The debate about the benefits of using Carbon Capture and Sequestration (CCS) to fight against climate change is ongoing. One one hand there are reservations regarding suitable sequestration sites that provide sufficient security to store CO2 for centuries as well as the cost of implementing such a system, which could draw important funds away from the development of renewable energy technologies. On the other, we are still heavily reliant on burning fossil fuels to produce energy and this infrastructure can't be replaced overnight. CCS is obviously attractive to existing power generation companies as it allows them to keep hold of their existing infrastructure and for this reason, it is more than likely that CSS schemes will continue to gather momentum. So where to we can CO2 be stored? Scientists at Columbia University’s Earth Institute and the U.S. Geological Survey have produced a new report that maps large rock formations in the United States that can also absorb CO2 and are exploring ways to speed up the CCS process.  Read More

The Microcycle bioreactor

We live in a society that is creating more toxic chemicals everyday. In nearly all forms of production many undesirable chemicals get produced which cannot simply be disposed of, even in industrial settings. If these chemicals are tipped down the sink or flushed down the toilet they will end up back in our water streams and pollute our precious and already strained environment. The standard solution is to transport harmful chemicals to distant chemical treatment facilities where they can be broken down and disposed of responsibly, but these processes use a lot of energy and often produce many undesirable byproducts such as oily polluting residues that end up in landfill. That's where this ecologically friendly bacterial treatment from Microbial Solutions' comes in. Microcycle, as it's known, turns toxic exhausted metal working fluids into grey water that is safe to dispose of into the sewerage system.  Read More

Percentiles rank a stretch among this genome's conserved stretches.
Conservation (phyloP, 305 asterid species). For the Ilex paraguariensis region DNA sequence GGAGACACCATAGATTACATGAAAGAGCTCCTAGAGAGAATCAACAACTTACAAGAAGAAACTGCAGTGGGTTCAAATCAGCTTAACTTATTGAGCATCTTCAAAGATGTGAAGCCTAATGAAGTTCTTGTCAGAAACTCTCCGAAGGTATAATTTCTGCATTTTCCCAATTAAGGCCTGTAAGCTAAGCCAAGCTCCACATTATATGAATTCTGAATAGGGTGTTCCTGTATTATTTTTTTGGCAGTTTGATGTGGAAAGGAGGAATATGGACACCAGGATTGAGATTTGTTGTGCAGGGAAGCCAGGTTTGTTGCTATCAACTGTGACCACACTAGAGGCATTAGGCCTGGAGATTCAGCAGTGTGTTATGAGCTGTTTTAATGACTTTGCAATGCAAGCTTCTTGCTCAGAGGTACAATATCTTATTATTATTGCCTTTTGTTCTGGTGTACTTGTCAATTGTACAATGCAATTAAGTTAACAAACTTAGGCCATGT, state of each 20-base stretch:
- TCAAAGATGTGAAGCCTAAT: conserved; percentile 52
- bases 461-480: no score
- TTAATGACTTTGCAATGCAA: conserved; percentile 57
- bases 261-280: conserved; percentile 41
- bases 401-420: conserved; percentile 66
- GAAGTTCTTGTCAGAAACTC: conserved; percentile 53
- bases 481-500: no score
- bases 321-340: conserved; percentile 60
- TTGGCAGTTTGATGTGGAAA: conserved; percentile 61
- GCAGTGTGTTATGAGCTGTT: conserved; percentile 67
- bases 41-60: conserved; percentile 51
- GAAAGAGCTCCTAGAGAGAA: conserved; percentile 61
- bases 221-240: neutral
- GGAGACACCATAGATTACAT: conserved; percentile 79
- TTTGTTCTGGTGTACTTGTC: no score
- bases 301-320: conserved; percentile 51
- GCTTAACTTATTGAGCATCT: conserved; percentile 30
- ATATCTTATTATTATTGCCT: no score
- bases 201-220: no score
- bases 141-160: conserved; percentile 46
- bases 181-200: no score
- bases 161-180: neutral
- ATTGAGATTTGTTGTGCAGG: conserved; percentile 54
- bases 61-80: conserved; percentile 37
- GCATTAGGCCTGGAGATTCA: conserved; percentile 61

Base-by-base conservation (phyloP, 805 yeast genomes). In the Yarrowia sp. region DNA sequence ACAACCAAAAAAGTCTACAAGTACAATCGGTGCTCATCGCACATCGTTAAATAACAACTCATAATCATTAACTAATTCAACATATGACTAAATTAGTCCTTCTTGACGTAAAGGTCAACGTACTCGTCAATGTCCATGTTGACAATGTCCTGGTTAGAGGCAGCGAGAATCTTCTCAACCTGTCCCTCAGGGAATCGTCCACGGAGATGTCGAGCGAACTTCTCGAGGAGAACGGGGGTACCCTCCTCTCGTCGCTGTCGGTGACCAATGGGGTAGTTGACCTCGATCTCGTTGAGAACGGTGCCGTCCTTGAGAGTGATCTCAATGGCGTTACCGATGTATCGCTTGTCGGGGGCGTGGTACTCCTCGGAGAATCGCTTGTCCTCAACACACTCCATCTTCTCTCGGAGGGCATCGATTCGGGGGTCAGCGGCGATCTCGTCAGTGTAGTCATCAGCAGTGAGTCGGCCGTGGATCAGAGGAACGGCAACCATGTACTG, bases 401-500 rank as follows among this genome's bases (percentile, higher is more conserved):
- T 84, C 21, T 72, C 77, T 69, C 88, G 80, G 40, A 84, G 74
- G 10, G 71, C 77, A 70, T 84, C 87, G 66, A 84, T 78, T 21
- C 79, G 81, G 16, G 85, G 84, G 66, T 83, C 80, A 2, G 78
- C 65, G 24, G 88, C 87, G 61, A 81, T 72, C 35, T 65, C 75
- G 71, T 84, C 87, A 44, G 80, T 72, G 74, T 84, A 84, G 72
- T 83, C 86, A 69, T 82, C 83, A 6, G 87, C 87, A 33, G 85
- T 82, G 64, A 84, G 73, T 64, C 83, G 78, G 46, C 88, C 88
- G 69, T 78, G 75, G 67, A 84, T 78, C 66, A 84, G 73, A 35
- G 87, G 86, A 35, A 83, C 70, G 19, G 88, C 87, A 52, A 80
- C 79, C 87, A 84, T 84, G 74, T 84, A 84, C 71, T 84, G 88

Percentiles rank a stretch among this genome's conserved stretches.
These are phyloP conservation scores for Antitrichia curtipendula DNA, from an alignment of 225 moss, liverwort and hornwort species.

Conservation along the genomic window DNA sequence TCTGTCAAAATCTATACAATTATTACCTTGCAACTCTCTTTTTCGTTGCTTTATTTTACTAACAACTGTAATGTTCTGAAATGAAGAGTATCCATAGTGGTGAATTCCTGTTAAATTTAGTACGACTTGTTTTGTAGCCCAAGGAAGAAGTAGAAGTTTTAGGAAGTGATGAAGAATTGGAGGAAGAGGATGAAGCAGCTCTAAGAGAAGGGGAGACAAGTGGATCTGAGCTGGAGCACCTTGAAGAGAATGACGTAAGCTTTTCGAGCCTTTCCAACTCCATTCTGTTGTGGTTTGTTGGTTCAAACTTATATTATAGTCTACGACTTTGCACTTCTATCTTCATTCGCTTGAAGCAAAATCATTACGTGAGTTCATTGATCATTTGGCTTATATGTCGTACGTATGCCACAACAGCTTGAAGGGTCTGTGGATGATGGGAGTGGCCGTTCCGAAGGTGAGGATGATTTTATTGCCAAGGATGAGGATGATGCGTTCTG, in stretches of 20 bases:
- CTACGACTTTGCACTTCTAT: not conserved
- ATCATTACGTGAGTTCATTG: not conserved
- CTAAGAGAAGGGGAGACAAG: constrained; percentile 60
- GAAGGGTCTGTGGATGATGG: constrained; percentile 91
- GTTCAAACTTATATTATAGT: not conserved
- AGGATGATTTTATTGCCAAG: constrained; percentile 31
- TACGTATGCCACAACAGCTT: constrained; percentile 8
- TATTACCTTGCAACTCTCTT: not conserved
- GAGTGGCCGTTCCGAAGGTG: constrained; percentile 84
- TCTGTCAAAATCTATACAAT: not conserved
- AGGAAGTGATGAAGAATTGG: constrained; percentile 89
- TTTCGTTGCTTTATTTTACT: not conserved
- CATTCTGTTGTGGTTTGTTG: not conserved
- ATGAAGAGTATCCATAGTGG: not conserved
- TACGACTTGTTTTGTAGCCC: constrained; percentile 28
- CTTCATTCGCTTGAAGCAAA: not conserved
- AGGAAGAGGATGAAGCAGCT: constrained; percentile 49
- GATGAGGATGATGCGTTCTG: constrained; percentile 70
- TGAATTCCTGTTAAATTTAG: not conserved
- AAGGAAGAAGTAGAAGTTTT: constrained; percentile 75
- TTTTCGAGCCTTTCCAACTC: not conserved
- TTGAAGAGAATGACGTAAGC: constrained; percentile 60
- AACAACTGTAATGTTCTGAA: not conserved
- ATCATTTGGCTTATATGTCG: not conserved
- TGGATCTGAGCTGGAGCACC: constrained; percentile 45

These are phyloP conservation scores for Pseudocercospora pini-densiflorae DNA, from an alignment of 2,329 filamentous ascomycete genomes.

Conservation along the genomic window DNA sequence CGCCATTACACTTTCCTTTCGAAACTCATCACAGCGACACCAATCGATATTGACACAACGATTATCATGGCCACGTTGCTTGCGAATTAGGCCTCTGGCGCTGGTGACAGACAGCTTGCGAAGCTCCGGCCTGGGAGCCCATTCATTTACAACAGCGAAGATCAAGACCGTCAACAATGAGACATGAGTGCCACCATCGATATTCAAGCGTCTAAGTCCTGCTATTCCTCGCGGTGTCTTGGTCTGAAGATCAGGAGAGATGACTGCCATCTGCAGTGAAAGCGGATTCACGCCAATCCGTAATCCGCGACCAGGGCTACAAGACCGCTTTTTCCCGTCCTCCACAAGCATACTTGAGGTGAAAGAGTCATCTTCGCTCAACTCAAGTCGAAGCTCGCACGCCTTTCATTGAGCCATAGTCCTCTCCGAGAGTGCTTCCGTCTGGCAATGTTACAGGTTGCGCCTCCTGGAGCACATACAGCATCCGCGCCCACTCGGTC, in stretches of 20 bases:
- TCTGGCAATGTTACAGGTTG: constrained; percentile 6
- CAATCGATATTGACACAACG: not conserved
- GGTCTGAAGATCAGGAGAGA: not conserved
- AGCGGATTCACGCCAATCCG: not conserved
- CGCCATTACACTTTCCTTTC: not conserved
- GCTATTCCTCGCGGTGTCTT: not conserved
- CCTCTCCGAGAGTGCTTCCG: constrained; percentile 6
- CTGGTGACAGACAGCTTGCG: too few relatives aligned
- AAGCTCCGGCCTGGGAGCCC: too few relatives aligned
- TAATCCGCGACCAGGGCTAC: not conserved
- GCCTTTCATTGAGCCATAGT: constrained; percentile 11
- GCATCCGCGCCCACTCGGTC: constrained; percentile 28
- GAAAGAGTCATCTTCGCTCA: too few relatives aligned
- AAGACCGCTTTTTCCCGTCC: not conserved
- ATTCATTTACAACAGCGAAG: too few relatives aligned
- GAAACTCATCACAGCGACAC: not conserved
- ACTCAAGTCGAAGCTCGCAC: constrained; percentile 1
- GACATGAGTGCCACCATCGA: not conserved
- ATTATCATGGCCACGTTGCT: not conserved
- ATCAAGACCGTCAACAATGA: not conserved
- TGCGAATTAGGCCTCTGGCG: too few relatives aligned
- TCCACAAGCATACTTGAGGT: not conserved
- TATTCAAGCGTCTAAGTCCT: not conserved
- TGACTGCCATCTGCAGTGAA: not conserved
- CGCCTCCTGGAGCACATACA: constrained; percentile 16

The Waste2tricity process

It’s common knowledge that the majority of electricity generation and waste disposal methods currently in widespread use are not very environmentally friendly. New British venture Waste2tricity aims to kill two environmentally damaging birds with one stone by taking carbon based waste, either municipal solid waste (MSW) or waste from business and industry, and converting it into clean electricity, thereby reducing the amount of rubbish going to landfill and potentially making a significant contribution to the UK electricity supply.  Read More

NCAR's AMSTAR digital storage library.

Analysis of the Earth’s climate relies on and generates a huge amount of data. No one knows this better than the folks at the National Center for Atmospheric Research (NCAR), who have announced the arrival of AMSTAR, a new digital storage library that will preserve and protect 30 petabytes of valuable scientific data for the next 15 to 20 years. The new system, designed by Sun Microsystems, Inc. and based on the Sun StorageTek SL8500 Modular Library, will give NCAR five times its current storage capacity, enabling it to generate increasingly sophisticated computer studies of Earth’s climate.  Read More

The Cool Earth concentrator design

There is no doubt that mankind stands at a pivotal point in our history in relation to our consumption of global resources and the resultant impact on the planet on which we live. By far the biggest concern is our ever-growing appetite for energy to power the lifestyles we have grown not only accustomed to, but also dependent upon. Solar is one answer with great potential, but economics and the amount of power it can produce in comparison to fossil fuel power stations has held it back so far. Now new approaches like Cool Earth’s collectors are becoming advanced enough to effectively tackle these problems with technology that relies on inexpensive and free materials, is scalable, able to compete economically with fossil fuel power plants and is capable of delivering not just megawatts, but gigawatts of clean power.  Read More